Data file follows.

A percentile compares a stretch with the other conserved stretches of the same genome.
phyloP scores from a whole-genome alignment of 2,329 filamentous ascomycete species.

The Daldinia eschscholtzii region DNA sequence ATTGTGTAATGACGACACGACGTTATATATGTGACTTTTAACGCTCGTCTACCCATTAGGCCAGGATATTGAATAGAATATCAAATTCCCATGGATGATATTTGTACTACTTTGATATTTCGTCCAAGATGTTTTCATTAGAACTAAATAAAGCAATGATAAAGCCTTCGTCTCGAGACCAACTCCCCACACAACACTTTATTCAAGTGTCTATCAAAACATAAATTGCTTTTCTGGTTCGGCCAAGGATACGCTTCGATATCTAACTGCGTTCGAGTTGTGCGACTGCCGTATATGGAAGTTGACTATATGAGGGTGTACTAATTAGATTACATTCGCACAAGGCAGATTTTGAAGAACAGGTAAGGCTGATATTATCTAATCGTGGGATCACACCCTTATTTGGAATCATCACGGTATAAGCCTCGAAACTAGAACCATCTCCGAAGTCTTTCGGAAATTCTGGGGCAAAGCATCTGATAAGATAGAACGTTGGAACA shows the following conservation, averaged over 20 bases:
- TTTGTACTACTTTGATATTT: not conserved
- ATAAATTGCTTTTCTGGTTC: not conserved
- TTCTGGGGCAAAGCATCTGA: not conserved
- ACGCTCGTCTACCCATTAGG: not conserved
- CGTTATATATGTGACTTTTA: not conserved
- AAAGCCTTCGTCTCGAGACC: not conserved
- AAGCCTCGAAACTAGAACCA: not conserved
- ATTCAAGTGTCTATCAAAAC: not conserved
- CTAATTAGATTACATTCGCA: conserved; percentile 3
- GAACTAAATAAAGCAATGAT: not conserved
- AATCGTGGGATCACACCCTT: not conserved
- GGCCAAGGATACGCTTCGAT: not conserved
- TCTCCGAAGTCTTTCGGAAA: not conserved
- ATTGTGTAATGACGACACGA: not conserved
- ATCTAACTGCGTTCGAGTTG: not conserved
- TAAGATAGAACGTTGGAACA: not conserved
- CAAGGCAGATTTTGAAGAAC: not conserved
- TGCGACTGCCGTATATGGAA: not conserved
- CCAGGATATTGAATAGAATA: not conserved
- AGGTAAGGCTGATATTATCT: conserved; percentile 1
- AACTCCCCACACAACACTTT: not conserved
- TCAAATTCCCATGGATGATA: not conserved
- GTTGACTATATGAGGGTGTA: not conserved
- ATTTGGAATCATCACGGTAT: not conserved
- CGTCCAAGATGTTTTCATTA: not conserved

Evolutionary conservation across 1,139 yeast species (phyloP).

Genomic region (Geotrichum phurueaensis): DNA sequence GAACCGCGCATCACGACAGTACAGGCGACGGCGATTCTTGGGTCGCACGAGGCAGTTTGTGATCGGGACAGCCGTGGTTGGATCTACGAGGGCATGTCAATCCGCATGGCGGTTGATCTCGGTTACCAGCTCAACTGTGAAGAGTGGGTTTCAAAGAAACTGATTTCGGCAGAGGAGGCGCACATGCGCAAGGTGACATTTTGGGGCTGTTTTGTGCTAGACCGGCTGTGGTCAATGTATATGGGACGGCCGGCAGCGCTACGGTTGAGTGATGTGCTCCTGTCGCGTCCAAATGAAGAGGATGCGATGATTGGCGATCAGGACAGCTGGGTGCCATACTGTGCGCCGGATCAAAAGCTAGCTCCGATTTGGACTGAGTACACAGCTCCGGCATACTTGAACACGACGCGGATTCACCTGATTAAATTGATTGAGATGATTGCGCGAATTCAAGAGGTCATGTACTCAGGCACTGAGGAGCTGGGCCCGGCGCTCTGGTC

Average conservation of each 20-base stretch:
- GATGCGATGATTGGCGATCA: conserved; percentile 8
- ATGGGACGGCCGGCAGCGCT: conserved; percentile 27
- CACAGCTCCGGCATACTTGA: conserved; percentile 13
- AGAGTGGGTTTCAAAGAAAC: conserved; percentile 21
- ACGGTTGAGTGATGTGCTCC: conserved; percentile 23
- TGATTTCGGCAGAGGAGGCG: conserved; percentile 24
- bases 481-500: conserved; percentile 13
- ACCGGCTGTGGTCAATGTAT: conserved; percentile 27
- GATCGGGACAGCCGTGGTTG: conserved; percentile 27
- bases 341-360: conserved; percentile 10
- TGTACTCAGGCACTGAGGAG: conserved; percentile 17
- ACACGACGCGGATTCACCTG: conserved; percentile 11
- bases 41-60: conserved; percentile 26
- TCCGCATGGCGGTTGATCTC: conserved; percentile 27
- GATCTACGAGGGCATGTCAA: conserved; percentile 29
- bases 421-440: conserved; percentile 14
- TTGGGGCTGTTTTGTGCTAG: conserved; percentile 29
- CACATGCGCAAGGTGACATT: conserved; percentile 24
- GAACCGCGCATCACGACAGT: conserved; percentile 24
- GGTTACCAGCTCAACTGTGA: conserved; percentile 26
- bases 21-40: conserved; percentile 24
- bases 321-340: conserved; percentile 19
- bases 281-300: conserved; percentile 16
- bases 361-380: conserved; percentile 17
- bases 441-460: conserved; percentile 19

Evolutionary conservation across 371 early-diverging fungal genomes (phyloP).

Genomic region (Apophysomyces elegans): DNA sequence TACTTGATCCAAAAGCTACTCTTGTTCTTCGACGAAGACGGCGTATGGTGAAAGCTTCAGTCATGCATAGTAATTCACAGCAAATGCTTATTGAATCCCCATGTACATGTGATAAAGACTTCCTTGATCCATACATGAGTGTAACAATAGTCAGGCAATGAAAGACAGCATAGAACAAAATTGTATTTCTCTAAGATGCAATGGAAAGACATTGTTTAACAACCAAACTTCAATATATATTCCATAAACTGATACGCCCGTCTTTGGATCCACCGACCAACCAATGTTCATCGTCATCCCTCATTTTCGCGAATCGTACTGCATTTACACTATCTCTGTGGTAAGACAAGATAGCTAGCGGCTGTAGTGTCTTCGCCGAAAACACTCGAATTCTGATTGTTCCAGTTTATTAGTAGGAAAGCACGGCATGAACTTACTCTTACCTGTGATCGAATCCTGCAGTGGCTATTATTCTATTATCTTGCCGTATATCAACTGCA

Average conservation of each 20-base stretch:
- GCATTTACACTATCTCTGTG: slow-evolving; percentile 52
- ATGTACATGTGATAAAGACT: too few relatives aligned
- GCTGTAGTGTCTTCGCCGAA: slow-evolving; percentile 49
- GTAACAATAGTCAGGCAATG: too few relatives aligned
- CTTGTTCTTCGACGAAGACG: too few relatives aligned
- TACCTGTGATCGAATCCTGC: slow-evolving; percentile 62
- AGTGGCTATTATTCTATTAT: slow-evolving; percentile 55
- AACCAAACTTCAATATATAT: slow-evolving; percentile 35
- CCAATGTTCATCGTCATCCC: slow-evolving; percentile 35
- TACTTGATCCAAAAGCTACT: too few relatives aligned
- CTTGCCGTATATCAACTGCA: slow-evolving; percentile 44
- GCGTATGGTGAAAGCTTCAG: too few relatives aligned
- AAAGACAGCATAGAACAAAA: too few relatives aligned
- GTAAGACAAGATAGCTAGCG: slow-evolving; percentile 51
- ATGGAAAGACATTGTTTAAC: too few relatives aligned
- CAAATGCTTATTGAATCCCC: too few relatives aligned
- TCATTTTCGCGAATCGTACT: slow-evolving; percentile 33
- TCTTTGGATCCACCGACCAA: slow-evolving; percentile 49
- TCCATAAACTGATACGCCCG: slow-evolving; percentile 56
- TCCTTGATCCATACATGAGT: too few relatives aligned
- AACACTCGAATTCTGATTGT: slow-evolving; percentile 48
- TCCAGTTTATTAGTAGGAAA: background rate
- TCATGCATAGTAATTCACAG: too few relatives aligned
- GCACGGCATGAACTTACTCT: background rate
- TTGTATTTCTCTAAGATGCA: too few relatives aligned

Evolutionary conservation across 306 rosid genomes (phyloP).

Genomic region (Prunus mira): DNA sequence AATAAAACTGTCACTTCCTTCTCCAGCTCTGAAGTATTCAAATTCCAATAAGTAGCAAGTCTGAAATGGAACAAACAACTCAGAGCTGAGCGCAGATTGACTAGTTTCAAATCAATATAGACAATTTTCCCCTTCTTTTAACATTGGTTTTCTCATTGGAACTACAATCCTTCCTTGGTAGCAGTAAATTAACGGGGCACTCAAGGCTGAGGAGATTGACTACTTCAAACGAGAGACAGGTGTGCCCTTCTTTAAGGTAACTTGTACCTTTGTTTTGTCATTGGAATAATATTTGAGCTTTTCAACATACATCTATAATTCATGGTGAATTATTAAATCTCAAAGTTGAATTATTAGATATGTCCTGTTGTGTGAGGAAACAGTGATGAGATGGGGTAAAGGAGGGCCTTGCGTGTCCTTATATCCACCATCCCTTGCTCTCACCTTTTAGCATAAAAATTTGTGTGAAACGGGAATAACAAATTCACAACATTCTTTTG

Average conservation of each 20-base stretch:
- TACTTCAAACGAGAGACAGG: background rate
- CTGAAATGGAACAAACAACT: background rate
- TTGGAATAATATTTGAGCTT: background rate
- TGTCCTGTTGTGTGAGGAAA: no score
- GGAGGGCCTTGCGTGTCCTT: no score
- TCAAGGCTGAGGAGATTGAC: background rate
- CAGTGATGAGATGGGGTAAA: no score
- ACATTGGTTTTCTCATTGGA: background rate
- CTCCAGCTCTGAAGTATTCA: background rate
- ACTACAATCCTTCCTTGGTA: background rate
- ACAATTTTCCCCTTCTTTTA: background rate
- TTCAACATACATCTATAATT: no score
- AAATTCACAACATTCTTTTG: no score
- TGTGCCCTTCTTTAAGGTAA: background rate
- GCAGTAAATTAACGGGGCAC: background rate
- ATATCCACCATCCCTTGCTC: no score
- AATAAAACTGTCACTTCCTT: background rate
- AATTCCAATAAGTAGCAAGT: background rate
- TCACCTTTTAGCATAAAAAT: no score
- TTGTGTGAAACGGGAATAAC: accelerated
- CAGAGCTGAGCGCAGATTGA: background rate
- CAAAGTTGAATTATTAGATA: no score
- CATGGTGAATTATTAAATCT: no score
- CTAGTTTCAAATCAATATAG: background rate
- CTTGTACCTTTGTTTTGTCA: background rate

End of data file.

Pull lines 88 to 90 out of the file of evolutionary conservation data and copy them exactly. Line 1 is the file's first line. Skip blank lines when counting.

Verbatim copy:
- TACTTCAAACGAGAGACAGG: background rate
- CTGAAATGGAACAAACAACT: background rate
- TTGGAATAATATTTGAGCTT: background rate